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2017-08-04 22:44:03
Volkswagen Executive Pleads Guilty in Diesel Emissions Case

DETROIT — A Volkswagen executive pleaded guilty on Friday to federal charges arising from a continuing investigation into the automaker’s diesel emissions scandal.

The charges against the executive, Oliver Schmidt, stem from his role in Volkswagen’s decade-long scheme to rig diesel cars with devices that circumvented federal emissions tests.

Mr. Schmidt, 48, the former head of Volkswagen’s environmental and engineering center in Michigan, had been facing three charges since his arrest in January.

He has been held without bond in prison pending trial. But last week his lawyers told a federal judge here that Mr. Schmidt had decided to enter a guilty plea.

Under a revision of the charges, he pleaded guilty to two counts: conspiracy to defraud the federal government and violating the Clean Air Act. A third charge of aiding and abetting wire fraud was rolled into the conspiracy charge.

Mr. Schmidt admitted conspiring with other Volkswagen employees to mislead and defraud the United States in 2015 by failing to disclose that thousands of diesel cars were rigged to evade detection of excess emissions levels. He also admitted filing fraudulent emissions reports to regulators.

Mr. Schmidt faces maximum penalties of five years in prison and a $250,000 fine on the conspiracy charge, and two years in prison and a $250,000 fine on the environmental charge. He is to be sentenced on Dec. 6.

There was no discussion at the hearing of his potential role as a witness in other federal cases.

Volkswagen has already pleaded guilty to charges of conspiracy to commit wire fraud and to violate the Clean Air Act, customs violations and obstruction of justice.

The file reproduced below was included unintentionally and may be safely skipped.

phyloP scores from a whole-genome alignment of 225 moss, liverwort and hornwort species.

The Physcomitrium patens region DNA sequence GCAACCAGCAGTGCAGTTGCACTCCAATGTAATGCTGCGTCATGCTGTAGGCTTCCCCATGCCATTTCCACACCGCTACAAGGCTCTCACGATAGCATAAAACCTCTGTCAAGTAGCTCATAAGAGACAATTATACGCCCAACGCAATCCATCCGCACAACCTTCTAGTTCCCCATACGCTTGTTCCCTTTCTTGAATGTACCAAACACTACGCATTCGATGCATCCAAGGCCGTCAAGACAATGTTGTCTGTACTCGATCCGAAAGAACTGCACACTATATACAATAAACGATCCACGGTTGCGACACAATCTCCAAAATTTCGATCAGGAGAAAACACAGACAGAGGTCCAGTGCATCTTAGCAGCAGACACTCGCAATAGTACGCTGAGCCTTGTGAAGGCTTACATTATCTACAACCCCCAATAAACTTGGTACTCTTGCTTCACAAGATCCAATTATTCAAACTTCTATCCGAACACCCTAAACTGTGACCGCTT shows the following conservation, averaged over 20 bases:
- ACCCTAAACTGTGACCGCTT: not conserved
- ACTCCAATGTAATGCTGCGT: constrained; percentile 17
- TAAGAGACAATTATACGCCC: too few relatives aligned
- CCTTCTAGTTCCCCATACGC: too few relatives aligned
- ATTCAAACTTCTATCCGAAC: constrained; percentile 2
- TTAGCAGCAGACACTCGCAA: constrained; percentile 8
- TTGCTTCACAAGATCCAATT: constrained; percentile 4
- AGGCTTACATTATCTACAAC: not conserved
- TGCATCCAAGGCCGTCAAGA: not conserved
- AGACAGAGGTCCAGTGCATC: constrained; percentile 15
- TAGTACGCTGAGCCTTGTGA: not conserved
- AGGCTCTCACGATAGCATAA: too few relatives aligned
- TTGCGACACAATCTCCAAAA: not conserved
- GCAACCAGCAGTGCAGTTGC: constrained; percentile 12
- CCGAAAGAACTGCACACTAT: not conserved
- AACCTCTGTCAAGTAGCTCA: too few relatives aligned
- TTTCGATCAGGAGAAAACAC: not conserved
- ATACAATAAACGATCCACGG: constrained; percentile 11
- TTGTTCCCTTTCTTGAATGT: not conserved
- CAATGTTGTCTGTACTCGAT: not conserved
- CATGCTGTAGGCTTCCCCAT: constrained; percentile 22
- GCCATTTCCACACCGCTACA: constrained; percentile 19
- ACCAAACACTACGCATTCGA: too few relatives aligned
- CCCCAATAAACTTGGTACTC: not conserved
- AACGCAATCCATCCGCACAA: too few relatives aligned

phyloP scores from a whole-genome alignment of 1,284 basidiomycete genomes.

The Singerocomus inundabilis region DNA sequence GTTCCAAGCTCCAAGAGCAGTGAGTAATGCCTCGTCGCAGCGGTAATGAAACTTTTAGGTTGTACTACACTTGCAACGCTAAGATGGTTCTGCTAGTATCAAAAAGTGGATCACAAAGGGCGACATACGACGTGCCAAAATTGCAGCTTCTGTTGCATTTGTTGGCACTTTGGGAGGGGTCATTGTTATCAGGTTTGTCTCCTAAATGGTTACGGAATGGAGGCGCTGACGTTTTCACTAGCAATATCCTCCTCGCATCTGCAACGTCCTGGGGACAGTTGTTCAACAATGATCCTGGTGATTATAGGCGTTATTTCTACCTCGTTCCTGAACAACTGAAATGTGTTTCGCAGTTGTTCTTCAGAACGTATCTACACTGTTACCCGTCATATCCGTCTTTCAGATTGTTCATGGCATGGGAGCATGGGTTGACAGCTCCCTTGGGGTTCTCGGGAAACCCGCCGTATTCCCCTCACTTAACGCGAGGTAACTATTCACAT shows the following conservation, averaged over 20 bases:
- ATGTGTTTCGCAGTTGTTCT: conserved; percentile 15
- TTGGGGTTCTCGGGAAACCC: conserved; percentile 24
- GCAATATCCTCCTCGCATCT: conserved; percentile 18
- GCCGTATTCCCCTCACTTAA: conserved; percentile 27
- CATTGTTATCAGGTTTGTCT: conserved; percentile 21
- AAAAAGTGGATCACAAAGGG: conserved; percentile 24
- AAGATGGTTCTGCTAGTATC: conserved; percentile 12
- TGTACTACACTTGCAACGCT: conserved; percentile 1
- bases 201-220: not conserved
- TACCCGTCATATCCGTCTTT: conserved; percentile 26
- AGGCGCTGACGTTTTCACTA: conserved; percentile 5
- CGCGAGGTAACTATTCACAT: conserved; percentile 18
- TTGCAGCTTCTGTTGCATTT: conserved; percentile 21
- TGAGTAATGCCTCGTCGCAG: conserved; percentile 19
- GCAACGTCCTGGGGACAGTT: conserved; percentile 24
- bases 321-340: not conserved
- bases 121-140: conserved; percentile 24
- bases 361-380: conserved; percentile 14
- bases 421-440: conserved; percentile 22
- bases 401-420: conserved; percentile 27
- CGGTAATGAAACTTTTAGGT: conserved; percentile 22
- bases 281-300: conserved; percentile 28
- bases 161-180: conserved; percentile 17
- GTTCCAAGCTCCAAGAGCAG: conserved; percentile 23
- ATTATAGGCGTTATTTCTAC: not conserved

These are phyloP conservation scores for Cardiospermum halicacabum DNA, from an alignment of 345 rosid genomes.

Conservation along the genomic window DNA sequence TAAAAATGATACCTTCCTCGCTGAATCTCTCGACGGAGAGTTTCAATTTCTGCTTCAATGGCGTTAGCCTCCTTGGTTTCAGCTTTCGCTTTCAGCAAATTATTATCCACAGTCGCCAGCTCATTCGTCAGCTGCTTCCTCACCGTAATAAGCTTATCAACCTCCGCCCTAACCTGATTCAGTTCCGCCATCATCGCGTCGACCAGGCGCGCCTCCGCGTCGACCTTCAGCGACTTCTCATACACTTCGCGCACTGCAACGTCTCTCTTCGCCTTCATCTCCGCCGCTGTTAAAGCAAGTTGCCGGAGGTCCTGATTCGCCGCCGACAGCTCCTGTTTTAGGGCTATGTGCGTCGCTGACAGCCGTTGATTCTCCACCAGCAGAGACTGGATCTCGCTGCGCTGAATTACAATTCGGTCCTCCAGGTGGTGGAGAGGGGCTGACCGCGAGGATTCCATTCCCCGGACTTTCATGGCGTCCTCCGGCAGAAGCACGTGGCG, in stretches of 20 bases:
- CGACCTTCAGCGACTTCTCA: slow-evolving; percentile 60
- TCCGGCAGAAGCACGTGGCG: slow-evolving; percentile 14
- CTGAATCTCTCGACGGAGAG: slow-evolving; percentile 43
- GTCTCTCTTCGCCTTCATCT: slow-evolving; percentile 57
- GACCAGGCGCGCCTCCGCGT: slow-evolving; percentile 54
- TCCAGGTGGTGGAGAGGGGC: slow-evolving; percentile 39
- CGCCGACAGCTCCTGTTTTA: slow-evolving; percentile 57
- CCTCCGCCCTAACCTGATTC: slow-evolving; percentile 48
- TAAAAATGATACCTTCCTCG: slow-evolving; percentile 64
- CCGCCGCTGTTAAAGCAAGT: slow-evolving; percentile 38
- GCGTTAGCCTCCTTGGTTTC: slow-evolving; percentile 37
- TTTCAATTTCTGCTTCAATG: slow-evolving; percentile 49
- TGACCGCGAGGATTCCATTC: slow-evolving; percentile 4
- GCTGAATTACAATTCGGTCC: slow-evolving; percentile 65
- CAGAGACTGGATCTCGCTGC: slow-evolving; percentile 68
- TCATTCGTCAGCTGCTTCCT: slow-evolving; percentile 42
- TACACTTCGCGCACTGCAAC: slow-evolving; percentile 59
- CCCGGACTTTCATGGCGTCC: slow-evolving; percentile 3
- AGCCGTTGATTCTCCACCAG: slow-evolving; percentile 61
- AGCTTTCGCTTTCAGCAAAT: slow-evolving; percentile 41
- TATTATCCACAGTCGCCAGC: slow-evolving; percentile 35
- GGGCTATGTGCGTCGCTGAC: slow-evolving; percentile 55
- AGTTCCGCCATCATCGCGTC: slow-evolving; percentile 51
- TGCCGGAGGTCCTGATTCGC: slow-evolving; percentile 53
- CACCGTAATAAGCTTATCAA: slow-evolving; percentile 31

The company agreed to pay $4.3 billion in civil and criminal penalties in the case brought by the Justice Department. The penalties were part of $22 billion in settlements and fines that Volkswagen is paying in connection with the cheating scandal and the sale of vehicles that emit harmful levels of pollution.

Mr. Schmidt was a key player in Volkswagen’s efforts to deceive regulators in the United States about the company’s compliance with federal emissions rules. He acted as a liaison to federal and California regulators during a period when, according to the authorities, Volkswagen was engaged in an orchestrated attempt to conceal the emissions fraud.

Mr. Schmidt reported to Heinz-Jakob Neusser, the former head of engine development at Volkswagen, who is among eight Volkswagen executives to be charged in the United States. Mr. Neusser reported to the Volkswagen management board.

One of the executives charged, James Robert Liang, has pleaded guilty to charges of conspiracy and violating the Clean Air Act, and is awaiting sentencing.

Last month, Zaccheo Pamio, an Italian who worked for Volkswagen’s Audi luxury division, was arrested by German authorities after being indicted here.

The other executives charged in the United States are Germans residing in Germany, which does not extradite its citizens, making it unlikely they will face prosecution in an American court.